After the interview was published, Shen won popular praise in China's Internet chat rooms and blogs as "the first police officer who dares to speak out the truth". Although Shen just spoke about the situation in Weng'an, he has in fact revealed a general phenomenon running rampant in the country.
In late 2005, armed police forces were mobilized for a bloody crackdown on protests by villagers in Shanwei, Guangdong, over claims relating to inadequate compensation for farm-land seizures by the local government in order to build a power plant.
There have also been reported cases in which police forces were used by local governments to silence voices of criticism and harass journalists over unfavorable reports.
On January 4, a team of policemen from Xifeng county, in the northeastern province of Liaoning, arrived in Beijing and rushed into the office building of the Legal Daily, trying to arrest a reporter who wrote a story about a businesswoman in Xifeng who was unhappy that her gas station was demolished to make way for a market for a very small compensation sum.
She sent out mobile-phone text messages satirizing the county party chief and was later arrested. The arrest was illegal; according to Chinese law, any suspected libel of a person or an institution must be dealt with by a civil lawsuit brought to a court by the party which claims to be the victim. In other words, there is no role for the police. Xifeng county party chief Zhang Zhiguo was quickly named by the Chinese media as "the most arrogant county party chief" in the country, for his "bold" move. After the public backlash, Zhang was sacked.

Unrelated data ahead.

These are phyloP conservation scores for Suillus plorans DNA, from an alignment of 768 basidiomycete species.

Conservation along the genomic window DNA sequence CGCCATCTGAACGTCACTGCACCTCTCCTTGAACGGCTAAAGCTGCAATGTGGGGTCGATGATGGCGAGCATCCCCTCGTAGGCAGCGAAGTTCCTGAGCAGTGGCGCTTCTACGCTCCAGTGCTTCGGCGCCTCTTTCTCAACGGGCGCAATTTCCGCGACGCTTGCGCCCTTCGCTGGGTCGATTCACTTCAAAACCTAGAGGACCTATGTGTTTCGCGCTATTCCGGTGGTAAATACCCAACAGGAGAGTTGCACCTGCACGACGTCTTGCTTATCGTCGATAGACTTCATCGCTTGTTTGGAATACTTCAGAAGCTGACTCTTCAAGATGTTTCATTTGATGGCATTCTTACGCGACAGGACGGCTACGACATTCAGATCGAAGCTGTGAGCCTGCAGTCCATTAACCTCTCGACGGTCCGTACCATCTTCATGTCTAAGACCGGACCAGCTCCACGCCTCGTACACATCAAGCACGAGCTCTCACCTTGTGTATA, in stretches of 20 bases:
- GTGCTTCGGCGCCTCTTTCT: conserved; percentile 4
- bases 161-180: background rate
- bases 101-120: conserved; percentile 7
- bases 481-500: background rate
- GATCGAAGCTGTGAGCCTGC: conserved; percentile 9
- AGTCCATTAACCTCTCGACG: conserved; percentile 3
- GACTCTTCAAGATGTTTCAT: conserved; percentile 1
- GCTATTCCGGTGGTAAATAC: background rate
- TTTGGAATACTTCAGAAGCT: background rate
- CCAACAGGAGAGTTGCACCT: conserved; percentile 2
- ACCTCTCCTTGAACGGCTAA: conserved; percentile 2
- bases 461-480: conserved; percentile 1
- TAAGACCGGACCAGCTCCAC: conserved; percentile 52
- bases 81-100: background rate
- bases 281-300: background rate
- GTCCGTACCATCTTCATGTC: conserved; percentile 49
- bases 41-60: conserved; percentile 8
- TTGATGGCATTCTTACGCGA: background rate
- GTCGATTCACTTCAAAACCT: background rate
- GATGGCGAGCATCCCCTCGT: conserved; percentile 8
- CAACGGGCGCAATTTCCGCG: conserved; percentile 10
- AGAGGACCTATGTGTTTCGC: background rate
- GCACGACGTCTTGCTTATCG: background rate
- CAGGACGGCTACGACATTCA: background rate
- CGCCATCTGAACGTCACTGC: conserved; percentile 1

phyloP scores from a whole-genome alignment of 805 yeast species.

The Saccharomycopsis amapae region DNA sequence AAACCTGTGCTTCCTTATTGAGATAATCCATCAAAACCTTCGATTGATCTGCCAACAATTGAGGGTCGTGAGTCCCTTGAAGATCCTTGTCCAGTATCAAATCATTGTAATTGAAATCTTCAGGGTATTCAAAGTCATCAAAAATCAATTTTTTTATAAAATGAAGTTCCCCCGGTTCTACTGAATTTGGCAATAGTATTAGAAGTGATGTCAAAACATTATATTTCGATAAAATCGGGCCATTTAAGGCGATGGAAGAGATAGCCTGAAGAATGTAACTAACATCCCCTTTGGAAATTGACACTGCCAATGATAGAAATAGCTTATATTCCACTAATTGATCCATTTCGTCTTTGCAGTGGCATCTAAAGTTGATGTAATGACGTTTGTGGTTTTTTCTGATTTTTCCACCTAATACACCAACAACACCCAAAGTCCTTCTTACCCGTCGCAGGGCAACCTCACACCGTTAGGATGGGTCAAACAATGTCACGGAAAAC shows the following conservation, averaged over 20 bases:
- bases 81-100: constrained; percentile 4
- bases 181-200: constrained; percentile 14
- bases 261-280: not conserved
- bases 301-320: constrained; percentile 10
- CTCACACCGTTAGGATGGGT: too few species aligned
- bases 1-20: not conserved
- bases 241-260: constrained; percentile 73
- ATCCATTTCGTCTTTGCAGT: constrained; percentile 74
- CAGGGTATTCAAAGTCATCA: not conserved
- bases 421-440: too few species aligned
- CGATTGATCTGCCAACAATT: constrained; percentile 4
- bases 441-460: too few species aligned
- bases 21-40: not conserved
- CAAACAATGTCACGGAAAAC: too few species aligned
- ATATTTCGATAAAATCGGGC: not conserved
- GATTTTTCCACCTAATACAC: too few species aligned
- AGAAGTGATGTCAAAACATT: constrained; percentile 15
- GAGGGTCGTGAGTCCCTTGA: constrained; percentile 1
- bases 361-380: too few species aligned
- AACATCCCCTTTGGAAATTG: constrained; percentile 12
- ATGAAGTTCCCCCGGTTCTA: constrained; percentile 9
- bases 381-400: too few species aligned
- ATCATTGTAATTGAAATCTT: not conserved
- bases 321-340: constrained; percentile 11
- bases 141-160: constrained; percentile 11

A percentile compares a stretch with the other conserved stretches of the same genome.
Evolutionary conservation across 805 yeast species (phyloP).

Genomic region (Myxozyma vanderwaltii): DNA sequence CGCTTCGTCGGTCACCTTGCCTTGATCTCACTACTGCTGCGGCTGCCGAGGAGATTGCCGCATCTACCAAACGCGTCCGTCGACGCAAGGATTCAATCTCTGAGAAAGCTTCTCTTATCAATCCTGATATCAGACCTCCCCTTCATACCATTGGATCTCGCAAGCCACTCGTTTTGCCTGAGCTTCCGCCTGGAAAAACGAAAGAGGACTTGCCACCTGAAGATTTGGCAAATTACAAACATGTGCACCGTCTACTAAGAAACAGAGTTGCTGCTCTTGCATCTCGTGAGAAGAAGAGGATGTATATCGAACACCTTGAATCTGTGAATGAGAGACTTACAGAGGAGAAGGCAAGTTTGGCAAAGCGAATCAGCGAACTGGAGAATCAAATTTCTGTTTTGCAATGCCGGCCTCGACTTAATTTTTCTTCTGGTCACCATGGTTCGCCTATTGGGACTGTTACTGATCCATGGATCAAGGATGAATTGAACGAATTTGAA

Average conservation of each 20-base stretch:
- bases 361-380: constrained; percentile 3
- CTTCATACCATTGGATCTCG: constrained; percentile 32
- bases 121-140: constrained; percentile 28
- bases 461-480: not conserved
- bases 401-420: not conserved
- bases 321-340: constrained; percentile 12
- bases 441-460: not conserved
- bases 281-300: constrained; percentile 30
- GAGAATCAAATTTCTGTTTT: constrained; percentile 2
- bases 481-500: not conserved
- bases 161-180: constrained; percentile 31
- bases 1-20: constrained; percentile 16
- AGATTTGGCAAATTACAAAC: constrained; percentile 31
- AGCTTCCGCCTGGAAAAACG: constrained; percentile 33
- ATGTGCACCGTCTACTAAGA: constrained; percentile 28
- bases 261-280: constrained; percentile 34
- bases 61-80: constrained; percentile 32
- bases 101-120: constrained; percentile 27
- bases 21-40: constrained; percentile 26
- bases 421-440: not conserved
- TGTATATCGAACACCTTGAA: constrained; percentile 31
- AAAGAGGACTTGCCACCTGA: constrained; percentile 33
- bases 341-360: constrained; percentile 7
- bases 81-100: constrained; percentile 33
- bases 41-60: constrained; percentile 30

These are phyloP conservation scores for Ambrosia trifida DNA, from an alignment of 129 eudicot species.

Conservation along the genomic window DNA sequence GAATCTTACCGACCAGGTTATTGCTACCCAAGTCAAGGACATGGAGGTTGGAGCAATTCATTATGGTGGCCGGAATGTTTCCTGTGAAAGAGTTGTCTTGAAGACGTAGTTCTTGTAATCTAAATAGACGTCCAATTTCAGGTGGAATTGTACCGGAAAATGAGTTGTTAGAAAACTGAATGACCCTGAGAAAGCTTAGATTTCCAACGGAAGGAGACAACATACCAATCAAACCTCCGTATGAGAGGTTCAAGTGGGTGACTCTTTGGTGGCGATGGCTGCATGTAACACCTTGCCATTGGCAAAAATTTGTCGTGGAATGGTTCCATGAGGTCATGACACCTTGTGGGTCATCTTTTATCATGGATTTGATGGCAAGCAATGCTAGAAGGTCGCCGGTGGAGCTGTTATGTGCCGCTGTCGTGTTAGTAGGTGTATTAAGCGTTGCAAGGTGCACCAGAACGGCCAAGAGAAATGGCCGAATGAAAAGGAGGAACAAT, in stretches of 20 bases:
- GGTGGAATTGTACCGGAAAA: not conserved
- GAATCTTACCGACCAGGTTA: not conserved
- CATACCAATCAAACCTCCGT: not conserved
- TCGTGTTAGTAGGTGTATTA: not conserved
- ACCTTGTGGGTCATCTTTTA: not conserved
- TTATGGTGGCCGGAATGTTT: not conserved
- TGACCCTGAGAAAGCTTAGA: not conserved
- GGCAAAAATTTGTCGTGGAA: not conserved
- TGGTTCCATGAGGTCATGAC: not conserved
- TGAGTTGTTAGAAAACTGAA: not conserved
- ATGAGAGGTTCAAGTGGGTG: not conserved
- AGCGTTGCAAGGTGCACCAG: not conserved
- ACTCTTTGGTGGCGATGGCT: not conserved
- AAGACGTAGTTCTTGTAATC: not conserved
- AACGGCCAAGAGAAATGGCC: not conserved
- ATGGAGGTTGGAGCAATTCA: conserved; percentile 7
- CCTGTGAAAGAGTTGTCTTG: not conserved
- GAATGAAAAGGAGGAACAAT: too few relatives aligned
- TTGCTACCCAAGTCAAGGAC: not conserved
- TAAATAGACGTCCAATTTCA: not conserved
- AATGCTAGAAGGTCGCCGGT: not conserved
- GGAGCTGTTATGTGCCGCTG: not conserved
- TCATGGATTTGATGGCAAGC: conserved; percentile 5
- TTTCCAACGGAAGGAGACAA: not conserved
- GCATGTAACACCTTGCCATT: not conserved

And Shen is by no means the only Don Quixote in China.
In September 2005, former vice minister of education Zhang Baoqing, who was then approaching retirement, also furiously slammed local officials over growing costs in education, housing and medical care - issues that remain three major sources of public discontent.
In a press conference before his retirement, Zhang confessed that a university education was too expensive in the country. He said that with his and his wife's salaries, they could only afford the expenses of one child's higher education.
Then he slammed schools for imposing extra charges on students. He said at least 400 universities still imposed "arbitrary charges" on students, despite Beijing's bans on doing so, and that at least eight provinces continued to defy Beijing's policy of offering low-interest loans to help students from poor families. He famously roared at the time: "Often a policy of Zhongnanhai [the power center in Beijing] cannot go beyond its red walls."
When the quote soon became a popular byword for regional mismanagement, Zhang said he had mixed feelings. He felt "outraged" and "worried", but at the same time "unable to do anything about it".
Given their positions, if Zhang and Shen could really "do nothing" within their power to counter malpractice, it can only mean that there is something terribly wrong with China's administrative system.
And the fact that they dared to speak their minds only after leaving the realm of officialdom suggests that what is happening across the country is not penetrating the thick red walls of Zhongnanhai and reaching the central leaders.
If anything, such confessions of conscience may serve to support the argument that political reforms are urgently needed in China. If Beijing truly wants effective administration of the country with the aim of creating a "harmonious society", its leaders should listen to the "good words" of men like Zhang and Shen.